We review de novo the district court's ruling on cross-motions for summary judgment. Guatay Christian Fellowship v. Cty. of San Diego, 670 F.3d 957, 970 (9th Cir. 2011). We can consider together the denial of BNSF's motion for summary judgment and the grant of the EEOC's motion for summary judgment. See Padfield v. AIG Life Ins. Co., 290 F.3d 1121, 1124 (9th Cir. 2002). "Summary judgment is appropriate if there is no genuine dispute of material fact viewing the evidence in the light most favorable to the nonmoving party." Folkens v. Wyland Worldwide, LLC, 882 F.3d 768, 773 (9th Cir. 2018) (internal quotation marks and citation omitted).

We review for abuse of discretion the district court's decision to grant a permanent injunction, but review de novo the district court's legal conclusions underlying the decision. Ting v. AT&T, 319 F.3d 1126, 1134-35 (9th Cir. 2003).


Under the ADA, employer medical inquiries are divided into three categories, each with different rules: (1) inquiries conducted before employers make offers of employment; (2) inquires conducted "after an offer of employment has been made but prior to the commencement of employment duties (`employment entrance examinations')"; and (3) inquiries conducted at any later point. Norman-Bloodsaw v. Lawrence Berkeley Lab., 135 F.3d 1260, 1273 (9th Cir. 1998) (alterations and quotation marks omitted); see also § 12112 (d)(2)-(4). This case concerns the second category of rules, which govern employment entrance examinations.

"Unlike examinations conducted at any other time, an employment entrance examination need not be concerned solely with the individual's `ability to perform job-related functions,' § 12112(d)(2); nor must it be `job-related or consistent with business necessity,' § 12112(d)(4)." Norman-Bloodsaw, 135 F.3d at 1273. However, these examinations must still be used in accord with the ADA and cannot violate the ADA's generic disability prohibitions set forth in § 12112(a). 42 U.S.C. § 12112(d)(1); see also 29 C.F.R. § 1630.14(b)(3).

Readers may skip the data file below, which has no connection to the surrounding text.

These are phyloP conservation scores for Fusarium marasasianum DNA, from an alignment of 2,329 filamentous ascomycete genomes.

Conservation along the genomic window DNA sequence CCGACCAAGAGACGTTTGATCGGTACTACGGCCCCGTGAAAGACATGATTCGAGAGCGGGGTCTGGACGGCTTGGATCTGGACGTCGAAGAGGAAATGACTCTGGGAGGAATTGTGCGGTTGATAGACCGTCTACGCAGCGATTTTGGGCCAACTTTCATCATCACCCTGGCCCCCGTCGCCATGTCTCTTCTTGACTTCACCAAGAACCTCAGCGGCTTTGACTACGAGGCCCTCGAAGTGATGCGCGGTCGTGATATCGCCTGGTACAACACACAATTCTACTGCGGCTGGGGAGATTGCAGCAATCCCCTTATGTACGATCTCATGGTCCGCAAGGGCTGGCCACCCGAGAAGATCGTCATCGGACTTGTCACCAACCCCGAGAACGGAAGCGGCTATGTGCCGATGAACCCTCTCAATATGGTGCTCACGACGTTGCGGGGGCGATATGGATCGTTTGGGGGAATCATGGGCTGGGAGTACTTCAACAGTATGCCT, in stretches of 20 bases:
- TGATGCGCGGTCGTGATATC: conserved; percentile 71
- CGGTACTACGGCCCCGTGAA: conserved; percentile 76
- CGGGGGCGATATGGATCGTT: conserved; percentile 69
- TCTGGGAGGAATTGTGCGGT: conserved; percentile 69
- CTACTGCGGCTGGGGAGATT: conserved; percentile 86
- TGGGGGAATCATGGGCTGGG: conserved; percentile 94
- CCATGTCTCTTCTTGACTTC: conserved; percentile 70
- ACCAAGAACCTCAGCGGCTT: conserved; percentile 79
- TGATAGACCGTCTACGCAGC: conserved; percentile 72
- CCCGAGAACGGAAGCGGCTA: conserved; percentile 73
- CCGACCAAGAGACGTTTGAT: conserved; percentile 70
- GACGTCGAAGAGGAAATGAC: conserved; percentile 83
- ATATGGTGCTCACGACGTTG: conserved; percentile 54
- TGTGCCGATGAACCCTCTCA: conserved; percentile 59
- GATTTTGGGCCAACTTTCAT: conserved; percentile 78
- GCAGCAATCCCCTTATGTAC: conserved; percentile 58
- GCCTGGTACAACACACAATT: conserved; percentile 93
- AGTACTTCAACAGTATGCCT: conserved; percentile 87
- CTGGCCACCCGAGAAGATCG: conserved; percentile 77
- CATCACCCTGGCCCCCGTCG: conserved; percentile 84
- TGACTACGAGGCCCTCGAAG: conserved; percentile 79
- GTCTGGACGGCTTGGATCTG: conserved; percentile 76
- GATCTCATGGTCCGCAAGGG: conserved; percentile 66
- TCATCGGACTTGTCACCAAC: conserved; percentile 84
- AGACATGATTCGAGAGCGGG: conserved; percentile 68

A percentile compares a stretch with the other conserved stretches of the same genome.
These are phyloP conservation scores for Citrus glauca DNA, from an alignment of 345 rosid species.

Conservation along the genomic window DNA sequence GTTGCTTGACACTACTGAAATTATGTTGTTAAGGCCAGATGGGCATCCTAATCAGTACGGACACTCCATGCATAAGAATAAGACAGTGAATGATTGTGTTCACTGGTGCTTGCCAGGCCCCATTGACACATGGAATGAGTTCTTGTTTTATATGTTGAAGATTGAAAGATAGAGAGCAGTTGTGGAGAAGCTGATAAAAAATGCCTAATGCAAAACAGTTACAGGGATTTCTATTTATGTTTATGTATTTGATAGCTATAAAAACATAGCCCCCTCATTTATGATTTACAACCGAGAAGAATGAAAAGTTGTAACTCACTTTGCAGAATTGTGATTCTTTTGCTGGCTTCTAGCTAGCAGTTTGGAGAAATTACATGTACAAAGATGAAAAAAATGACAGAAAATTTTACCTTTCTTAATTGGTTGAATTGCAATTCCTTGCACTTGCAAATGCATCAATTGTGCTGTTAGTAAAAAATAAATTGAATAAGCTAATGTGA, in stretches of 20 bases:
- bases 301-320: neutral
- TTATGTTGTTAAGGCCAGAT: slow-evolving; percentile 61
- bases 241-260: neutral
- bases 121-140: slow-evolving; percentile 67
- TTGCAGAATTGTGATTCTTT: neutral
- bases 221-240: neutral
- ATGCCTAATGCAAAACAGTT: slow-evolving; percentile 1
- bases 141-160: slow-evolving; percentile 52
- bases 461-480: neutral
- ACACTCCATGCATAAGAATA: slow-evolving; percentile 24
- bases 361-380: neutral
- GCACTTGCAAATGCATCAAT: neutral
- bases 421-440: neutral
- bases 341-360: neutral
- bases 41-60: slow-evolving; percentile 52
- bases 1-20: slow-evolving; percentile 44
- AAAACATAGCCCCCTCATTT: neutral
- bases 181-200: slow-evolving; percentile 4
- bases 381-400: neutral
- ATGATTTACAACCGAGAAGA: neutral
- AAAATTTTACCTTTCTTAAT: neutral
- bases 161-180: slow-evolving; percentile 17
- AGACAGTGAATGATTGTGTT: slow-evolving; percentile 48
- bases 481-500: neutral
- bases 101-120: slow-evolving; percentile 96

Under § 12112(a) of the ADA, an employer is generally prohibited from "discriminat[ing] against a qualified individual on the basis of disability in regard to job application procedures [or] hiring ... and other terms, conditions, and privileges of employment." The EEOC contends that BNSF violated this prohibition. To make out a prima facie case for a violation of § 12112(a), the EEOC must show: (1) that Holt had a disability within the meaning of the ADA, (2) that Holt was qualified for the position, and (3) that BNSF discriminated against Holt because of his disability. See Smith v. Clark Cty. Sch. Dist., 727 F.3d 950, 955 (9th Cir. 2013). The parties contend, and we agree, that this case turns on the first and third prongs: whether Holt had a disability and whether BNSF discriminated against Holt because of his disability.


We first consider whether Holt had a disability within the meaning of the ADA. See Clark Cty. Sch. Dist., 727 F.3d at 955. The EEOC contends that BNSF "regarded" Holt as having a disability. Under the ADA, a person with a "disability" is defined to include an individual who is "regarded as having" an impairment. 42 U.S.C. § 12102(1)(C).5 The ADA currently provides that:

An individual meets the requirement of "being regarded as having such an impairment" if the individual establishes that he or she has been subjected to an action prohibited under [the ADA] because of an actual or perceived physical or mental impairment whether or not the impairment limits or is perceived to limit a major life activity.